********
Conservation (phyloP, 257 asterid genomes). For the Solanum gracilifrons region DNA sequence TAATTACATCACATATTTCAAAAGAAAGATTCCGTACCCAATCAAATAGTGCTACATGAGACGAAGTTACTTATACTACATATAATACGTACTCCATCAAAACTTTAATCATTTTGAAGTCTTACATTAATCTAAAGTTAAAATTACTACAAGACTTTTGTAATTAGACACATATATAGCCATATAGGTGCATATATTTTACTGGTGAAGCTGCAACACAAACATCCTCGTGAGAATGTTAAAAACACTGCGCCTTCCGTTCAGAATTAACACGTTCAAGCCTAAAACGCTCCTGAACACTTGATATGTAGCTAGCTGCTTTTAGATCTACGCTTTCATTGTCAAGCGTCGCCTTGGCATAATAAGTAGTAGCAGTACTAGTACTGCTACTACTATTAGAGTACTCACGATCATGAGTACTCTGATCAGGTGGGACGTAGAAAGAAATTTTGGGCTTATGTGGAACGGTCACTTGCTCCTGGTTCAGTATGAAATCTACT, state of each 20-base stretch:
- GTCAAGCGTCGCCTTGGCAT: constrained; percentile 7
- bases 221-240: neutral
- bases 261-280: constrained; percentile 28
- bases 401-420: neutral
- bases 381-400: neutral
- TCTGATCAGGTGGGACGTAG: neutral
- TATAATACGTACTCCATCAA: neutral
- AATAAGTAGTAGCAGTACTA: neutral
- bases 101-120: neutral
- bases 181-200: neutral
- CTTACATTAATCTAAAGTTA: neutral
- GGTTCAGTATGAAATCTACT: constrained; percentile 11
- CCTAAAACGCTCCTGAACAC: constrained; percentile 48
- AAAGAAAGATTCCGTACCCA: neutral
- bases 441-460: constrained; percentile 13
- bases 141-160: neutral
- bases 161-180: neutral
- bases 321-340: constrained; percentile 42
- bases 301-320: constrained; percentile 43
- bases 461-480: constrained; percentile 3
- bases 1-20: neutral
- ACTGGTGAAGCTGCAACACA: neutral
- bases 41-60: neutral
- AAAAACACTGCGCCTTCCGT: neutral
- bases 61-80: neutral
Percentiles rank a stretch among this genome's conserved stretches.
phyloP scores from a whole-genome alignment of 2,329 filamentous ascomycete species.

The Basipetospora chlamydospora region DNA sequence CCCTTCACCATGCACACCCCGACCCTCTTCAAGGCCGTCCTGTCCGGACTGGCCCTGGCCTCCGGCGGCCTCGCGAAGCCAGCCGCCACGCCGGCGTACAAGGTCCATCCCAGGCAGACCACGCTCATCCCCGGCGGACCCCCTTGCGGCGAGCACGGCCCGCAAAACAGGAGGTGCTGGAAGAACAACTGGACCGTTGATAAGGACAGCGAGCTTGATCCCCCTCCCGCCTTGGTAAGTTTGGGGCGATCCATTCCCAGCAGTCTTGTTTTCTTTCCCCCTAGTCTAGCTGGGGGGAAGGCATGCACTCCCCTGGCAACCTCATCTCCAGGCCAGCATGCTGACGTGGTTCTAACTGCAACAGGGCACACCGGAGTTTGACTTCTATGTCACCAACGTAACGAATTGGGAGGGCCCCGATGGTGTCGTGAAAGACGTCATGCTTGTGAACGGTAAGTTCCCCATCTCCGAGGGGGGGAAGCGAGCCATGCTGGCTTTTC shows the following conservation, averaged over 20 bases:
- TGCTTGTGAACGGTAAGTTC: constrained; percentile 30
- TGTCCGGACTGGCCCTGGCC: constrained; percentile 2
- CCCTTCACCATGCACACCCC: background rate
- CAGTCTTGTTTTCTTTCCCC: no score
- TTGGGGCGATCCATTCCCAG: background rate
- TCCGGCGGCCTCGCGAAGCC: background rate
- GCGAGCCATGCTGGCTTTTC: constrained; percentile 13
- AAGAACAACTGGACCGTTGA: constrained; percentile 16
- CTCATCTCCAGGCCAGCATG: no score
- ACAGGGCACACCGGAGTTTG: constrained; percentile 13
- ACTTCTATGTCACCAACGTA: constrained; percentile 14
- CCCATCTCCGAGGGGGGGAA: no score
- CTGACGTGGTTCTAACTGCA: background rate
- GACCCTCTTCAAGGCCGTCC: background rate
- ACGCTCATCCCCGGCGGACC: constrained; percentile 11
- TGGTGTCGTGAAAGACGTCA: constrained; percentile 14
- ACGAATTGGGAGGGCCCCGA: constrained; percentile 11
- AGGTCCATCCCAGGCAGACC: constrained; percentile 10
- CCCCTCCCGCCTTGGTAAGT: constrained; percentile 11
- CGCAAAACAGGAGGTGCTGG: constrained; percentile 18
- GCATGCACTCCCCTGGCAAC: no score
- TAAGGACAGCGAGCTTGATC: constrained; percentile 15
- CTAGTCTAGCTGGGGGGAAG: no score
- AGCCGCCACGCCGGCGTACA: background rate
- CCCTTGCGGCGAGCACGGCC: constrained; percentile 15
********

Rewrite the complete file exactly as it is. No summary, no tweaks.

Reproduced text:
Conservation (phyloP, 257 asterid genomes). For the Solanum gracilifrons region DNA sequence TAATTACATCACATATTTCAAAAGAAAGATTCCGTACCCAATCAAATAGTGCTACATGAGACGAAGTTACTTATACTACATATAATACGTACTCCATCAAAACTTTAATCATTTTGAAGTCTTACATTAATCTAAAGTTAAAATTACTACAAGACTTTTGTAATTAGACACATATATAGCCATATAGGTGCATATATTTTACTGGTGAAGCTGCAACACAAACATCCTCGTGAGAATGTTAAAAACACTGCGCCTTCCGTTCAGAATTAACACGTTCAAGCCTAAAACGCTCCTGAACACTTGATATGTAGCTAGCTGCTTTTAGATCTACGCTTTCATTGTCAAGCGTCGCCTTGGCATAATAAGTAGTAGCAGTACTAGTACTGCTACTACTATTAGAGTACTCACGATCATGAGTACTCTGATCAGGTGGGACGTAGAAAGAAATTTTGGGCTTATGTGGAACGGTCACTTGCTCCTGGTTCAGTATGAAATCTACT, state of each 20-base stretch:
- GTCAAGCGTCGCCTTGGCAT: constrained; percentile 7
- bases 221-240: neutral
- bases 261-280: constrained; percentile 28
- bases 401-420: neutral
- bases 381-400: neutral
- TCTGATCAGGTGGGACGTAG: neutral
- TATAATACGTACTCCATCAA: neutral
- AATAAGTAGTAGCAGTACTA: neutral
- bases 101-120: neutral
- bases 181-200: neutral
- CTTACATTAATCTAAAGTTA: neutral
- GGTTCAGTATGAAATCTACT: constrained; percentile 11
- CCTAAAACGCTCCTGAACAC: constrained; percentile 48
- AAAGAAAGATTCCGTACCCA: neutral
- bases 441-460: constrained; percentile 13
- bases 141-160: neutral
- bases 161-180: neutral
- bases 321-340: constrained; percentile 42
- bases 301-320: constrained; percentile 43
- bases 461-480: constrained; percentile 3
- bases 1-20: neutral
- ACTGGTGAAGCTGCAACACA: neutral
- bases 41-60: neutral
- AAAAACACTGCGCCTTCCGT: neutral
- bases 61-80: neutral
Percentiles rank a stretch among this genome's conserved stretches.
phyloP scores from a whole-genome alignment of 2,329 filamentous ascomycete species.

The Basipetospora chlamydospora region DNA sequence CCCTTCACCATGCACACCCCGACCCTCTTCAAGGCCGTCCTGTCCGGACTGGCCCTGGCCTCCGGCGGCCTCGCGAAGCCAGCCGCCACGCCGGCGTACAAGGTCCATCCCAGGCAGACCACGCTCATCCCCGGCGGACCCCCTTGCGGCGAGCACGGCCCGCAAAACAGGAGGTGCTGGAAGAACAACTGGACCGTTGATAAGGACAGCGAGCTTGATCCCCCTCCCGCCTTGGTAAGTTTGGGGCGATCCATTCCCAGCAGTCTTGTTTTCTTTCCCCCTAGTCTAGCTGGGGGGAAGGCATGCACTCCCCTGGCAACCTCATCTCCAGGCCAGCATGCTGACGTGGTTCTAACTGCAACAGGGCACACCGGAGTTTGACTTCTATGTCACCAACGTAACGAATTGGGAGGGCCCCGATGGTGTCGTGAAAGACGTCATGCTTGTGAACGGTAAGTTCCCCATCTCCGAGGGGGGGAAGCGAGCCATGCTGGCTTTTC shows the following conservation, averaged over 20 bases:
- TGCTTGTGAACGGTAAGTTC: constrained; percentile 30
- TGTCCGGACTGGCCCTGGCC: constrained; percentile 2
- CCCTTCACCATGCACACCCC: background rate
- CAGTCTTGTTTTCTTTCCCC: no score
- TTGGGGCGATCCATTCCCAG: background rate
- TCCGGCGGCCTCGCGAAGCC: background rate
- GCGAGCCATGCTGGCTTTTC: constrained; percentile 13
- AAGAACAACTGGACCGTTGA: constrained; percentile 16
- CTCATCTCCAGGCCAGCATG: no score
- ACAGGGCACACCGGAGTTTG: constrained; percentile 13
- ACTTCTATGTCACCAACGTA: constrained; percentile 14
- CCCATCTCCGAGGGGGGGAA: no score
- CTGACGTGGTTCTAACTGCA: background rate
- GACCCTCTTCAAGGCCGTCC: background rate
- ACGCTCATCCCCGGCGGACC: constrained; percentile 11
- TGGTGTCGTGAAAGACGTCA: constrained; percentile 14
- ACGAATTGGGAGGGCCCCGA: constrained; percentile 11
- AGGTCCATCCCAGGCAGACC: constrained; percentile 10
- CCCCTCCCGCCTTGGTAAGT: constrained; percentile 11
- CGCAAAACAGGAGGTGCTGG: constrained; percentile 18
- GCATGCACTCCCCTGGCAAC: no score
- TAAGGACAGCGAGCTTGATC: constrained; percentile 15
- CTAGTCTAGCTGGGGGGAAG: no score
- AGCCGCCACGCCGGCGTACA: background rate
- CCCTTGCGGCGAGCACGGCC: constrained; percentile 15